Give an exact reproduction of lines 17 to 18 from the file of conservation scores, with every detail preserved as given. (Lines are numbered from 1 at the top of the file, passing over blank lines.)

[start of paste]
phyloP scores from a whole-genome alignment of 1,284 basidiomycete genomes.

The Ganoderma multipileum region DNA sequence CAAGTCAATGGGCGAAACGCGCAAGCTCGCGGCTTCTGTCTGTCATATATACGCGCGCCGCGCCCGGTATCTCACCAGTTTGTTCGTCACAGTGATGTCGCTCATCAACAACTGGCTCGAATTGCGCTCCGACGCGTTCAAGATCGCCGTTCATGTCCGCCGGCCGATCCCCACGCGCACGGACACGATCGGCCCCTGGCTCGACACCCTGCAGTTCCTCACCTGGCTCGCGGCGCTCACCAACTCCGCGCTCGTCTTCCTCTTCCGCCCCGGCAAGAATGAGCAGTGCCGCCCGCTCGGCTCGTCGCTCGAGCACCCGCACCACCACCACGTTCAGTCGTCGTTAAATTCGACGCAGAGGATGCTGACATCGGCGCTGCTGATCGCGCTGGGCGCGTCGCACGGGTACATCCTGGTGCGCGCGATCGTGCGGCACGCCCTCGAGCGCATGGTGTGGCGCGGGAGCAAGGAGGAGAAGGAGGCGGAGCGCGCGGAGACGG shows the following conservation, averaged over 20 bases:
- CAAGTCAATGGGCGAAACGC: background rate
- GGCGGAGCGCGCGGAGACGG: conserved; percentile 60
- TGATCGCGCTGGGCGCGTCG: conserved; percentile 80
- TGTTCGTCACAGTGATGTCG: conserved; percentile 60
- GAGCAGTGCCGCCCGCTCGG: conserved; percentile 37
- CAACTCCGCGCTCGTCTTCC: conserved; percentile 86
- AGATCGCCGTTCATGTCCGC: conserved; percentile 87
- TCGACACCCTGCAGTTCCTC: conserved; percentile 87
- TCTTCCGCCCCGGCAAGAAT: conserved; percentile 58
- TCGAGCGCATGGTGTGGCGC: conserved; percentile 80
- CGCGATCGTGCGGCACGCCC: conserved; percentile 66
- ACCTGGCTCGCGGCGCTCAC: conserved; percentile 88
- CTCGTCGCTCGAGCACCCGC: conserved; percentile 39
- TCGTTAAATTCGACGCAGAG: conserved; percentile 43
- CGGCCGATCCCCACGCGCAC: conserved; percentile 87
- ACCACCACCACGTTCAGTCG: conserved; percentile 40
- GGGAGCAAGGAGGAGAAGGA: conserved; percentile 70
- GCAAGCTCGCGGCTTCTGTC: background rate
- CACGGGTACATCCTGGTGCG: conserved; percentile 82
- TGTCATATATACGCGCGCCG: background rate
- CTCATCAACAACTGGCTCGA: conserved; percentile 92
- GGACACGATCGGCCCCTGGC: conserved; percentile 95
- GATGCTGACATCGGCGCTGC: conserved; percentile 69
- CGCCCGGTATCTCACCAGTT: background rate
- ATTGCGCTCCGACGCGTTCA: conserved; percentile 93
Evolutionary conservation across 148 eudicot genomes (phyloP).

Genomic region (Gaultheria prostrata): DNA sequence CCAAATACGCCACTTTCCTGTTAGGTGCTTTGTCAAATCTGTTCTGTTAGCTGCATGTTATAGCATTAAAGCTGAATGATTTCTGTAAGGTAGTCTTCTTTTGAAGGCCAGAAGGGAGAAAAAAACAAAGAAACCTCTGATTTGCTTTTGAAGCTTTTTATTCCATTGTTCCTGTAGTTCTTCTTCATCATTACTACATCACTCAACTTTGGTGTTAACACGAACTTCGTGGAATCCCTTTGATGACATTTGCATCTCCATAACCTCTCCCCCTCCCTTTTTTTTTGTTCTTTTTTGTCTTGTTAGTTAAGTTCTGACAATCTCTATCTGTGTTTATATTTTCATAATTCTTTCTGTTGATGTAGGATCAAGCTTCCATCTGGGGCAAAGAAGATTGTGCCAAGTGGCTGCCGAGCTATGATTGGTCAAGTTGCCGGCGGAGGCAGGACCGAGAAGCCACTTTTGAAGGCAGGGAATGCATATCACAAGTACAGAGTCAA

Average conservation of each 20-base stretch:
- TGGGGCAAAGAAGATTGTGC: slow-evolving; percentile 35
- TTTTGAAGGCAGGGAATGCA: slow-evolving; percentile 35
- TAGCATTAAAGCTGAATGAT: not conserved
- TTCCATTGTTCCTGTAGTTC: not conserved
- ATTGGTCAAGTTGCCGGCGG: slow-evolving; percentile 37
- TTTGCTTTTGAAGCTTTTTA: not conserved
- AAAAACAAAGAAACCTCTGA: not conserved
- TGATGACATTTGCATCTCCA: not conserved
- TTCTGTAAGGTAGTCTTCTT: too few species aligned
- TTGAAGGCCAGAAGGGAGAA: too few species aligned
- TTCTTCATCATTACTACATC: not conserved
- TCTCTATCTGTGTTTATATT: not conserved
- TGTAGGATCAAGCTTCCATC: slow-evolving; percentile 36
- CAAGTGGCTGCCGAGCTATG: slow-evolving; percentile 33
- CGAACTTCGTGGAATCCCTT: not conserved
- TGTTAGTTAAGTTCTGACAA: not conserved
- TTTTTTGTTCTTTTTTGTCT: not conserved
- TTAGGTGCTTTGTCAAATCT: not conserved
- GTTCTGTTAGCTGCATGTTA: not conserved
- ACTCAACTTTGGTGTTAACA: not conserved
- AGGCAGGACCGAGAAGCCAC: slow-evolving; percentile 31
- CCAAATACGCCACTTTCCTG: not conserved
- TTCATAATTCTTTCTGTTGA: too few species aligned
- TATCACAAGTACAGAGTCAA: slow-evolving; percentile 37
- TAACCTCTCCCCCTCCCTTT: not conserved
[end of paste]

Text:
- CGGCCGATCCCCACGCGCAC: conserved; percentile 87
- ACCACCACCACGTTCAGTCG: conserved; percentile 40